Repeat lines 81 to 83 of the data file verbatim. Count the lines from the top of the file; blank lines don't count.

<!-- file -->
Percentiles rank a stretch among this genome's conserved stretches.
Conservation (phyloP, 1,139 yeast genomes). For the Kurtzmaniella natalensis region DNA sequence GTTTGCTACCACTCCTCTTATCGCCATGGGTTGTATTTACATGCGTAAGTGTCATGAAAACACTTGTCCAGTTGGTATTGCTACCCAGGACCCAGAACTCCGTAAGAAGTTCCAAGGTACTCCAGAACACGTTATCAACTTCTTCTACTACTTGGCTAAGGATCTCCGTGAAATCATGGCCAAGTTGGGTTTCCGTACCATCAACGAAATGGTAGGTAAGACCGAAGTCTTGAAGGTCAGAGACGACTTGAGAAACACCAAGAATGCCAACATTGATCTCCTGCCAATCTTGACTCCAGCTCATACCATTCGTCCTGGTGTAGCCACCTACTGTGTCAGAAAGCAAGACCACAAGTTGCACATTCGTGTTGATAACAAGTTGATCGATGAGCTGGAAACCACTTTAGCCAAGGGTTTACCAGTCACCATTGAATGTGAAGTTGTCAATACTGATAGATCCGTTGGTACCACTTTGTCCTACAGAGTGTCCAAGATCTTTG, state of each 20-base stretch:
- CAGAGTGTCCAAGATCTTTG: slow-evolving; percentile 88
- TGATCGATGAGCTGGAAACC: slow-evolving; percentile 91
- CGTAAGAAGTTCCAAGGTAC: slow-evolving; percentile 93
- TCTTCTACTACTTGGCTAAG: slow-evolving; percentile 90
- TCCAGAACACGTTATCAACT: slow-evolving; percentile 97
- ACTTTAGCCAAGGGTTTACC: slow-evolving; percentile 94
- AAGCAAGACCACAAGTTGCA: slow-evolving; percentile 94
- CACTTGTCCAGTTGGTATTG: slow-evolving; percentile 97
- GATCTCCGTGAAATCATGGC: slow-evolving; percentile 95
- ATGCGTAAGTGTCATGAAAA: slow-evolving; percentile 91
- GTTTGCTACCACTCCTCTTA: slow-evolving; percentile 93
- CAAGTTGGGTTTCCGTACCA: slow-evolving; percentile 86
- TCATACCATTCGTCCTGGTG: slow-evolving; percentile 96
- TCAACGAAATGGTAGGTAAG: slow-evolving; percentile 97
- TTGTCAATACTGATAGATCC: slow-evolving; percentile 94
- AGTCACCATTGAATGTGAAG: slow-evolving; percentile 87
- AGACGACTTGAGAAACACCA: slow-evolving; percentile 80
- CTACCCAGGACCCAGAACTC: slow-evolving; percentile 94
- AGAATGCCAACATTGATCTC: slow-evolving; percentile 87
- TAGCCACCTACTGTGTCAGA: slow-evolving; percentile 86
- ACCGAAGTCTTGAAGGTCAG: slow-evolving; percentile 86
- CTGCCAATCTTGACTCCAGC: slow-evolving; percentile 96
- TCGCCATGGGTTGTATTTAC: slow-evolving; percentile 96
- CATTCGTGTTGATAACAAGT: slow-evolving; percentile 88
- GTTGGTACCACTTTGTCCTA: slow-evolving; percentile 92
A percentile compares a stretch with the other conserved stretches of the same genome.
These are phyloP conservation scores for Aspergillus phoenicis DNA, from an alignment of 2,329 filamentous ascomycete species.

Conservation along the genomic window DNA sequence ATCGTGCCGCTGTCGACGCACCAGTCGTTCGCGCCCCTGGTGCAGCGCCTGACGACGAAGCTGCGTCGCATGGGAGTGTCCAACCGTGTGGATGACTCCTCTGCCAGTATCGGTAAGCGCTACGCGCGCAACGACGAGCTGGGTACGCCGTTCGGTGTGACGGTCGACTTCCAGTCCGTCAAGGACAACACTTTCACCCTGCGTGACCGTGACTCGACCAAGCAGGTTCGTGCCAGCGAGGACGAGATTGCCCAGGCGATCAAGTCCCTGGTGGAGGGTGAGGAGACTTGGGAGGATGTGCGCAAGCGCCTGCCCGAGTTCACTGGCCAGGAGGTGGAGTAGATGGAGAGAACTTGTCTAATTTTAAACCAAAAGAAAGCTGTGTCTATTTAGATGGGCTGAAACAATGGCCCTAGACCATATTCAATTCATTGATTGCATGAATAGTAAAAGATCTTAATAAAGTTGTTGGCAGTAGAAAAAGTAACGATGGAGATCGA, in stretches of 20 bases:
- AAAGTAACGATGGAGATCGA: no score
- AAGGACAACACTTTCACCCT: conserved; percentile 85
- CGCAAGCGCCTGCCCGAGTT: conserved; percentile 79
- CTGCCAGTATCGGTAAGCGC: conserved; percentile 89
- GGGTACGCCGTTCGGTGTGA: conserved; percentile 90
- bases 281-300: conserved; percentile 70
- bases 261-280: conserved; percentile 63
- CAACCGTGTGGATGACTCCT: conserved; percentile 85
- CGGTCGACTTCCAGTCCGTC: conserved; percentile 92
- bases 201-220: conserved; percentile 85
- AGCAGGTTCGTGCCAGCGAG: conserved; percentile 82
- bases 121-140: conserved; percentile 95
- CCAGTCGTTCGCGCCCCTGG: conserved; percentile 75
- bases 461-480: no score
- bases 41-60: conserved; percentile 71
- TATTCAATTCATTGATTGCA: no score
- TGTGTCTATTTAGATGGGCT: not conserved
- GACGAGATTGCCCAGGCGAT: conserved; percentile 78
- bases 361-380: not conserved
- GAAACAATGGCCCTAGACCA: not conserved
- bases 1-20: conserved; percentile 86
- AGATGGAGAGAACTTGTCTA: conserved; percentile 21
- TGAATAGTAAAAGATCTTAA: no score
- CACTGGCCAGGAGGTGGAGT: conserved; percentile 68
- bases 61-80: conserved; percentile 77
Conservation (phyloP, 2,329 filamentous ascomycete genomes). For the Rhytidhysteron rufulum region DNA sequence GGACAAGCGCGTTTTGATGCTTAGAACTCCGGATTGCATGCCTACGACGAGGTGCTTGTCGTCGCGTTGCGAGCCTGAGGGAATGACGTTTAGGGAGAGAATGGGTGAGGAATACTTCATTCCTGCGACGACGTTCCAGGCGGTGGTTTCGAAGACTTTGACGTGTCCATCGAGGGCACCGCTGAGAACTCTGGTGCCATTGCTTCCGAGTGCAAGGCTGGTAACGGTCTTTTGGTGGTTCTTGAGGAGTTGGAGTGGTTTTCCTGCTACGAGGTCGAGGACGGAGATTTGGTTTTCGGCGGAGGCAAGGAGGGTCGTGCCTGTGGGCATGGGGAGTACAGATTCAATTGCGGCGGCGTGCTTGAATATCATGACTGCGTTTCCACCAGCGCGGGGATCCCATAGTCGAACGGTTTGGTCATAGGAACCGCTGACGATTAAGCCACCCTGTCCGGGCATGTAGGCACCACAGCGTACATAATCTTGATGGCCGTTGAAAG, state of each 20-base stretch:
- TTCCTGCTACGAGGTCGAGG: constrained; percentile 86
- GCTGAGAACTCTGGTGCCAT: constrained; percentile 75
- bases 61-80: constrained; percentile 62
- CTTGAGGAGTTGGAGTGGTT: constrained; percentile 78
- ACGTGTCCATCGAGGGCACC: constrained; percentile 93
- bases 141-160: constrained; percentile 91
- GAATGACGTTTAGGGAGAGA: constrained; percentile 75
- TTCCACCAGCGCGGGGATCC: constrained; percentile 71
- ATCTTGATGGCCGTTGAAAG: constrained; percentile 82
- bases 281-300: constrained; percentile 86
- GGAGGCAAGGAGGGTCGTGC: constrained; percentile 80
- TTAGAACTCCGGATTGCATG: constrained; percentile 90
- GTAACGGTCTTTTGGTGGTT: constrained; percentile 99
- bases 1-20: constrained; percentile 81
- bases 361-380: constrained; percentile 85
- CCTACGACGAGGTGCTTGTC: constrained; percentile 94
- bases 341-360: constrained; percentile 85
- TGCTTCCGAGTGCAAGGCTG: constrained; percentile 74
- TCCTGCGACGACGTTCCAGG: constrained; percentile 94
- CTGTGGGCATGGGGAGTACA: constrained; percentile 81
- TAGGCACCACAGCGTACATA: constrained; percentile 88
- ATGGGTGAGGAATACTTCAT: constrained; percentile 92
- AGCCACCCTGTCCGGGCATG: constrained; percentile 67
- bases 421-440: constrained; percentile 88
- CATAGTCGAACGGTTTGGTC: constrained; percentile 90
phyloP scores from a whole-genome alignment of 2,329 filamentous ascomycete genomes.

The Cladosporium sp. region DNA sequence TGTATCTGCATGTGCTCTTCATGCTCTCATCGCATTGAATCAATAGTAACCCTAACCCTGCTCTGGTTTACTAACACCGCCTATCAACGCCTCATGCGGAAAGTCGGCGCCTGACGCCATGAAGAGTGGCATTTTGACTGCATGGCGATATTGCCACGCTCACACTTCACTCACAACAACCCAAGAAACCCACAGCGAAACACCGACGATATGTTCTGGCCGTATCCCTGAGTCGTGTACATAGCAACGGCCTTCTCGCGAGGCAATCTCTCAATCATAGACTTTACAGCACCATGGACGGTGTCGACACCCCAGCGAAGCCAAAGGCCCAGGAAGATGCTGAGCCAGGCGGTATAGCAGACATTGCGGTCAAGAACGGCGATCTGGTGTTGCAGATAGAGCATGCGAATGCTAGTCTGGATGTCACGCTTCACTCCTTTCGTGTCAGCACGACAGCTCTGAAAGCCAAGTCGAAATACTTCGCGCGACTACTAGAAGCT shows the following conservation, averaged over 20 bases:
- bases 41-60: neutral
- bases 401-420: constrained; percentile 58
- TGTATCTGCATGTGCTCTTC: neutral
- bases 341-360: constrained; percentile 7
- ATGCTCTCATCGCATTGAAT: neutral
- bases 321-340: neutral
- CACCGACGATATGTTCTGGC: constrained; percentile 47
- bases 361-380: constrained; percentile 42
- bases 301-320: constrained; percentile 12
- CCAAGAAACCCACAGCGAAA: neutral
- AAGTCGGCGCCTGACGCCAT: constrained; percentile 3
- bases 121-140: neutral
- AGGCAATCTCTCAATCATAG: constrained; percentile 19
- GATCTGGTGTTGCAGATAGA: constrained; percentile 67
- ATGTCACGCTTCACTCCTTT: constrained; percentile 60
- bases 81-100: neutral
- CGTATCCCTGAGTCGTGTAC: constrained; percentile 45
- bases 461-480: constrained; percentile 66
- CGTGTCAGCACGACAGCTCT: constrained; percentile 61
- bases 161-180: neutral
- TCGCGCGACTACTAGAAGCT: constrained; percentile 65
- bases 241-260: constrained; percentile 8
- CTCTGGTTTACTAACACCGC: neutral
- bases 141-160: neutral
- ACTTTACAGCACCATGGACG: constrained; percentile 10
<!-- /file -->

- CATAGTCGAACGGTTTGGTC: constrained; percentile 90
phyloP scores from a whole-genome alignment of 2,329 filamentous ascomycete genomes.

The Cladosporium sp. region DNA sequence TGTATCTGCATGTGCTCTTCATGCTCTCATCGCATTGAATCAATAGTAACCCTAACCCTGCTCTGGTTTACTAACACCGCCTATCAACGCCTCATGCGGAAAGTCGGCGCCTGACGCCATGAAGAGTGGCATTTTGACTGCATGGCGATATTGCCACGCTCACACTTCACTCACAACAACCCAAGAAACCCACAGCGAAACACCGACGATATGTTCTGGCCGTATCCCTGAGTCGTGTACATAGCAACGGCCTTCTCGCGAGGCAATCTCTCAATCATAGACTTTACAGCACCATGGACGGTGTCGACACCCCAGCGAAGCCAAAGGCCCAGGAAGATGCTGAGCCAGGCGGTATAGCAGACATTGCGGTCAAGAACGGCGATCTGGTGTTGCAGATAGAGCATGCGAATGCTAGTCTGGATGTCACGCTTCACTCCTTTCGTGTCAGCACGACAGCTCTGAAAGCCAAGTCGAAATACTTCGCGCGACTACTAGAAGCT shows the following conservation, averaged over 20 bases: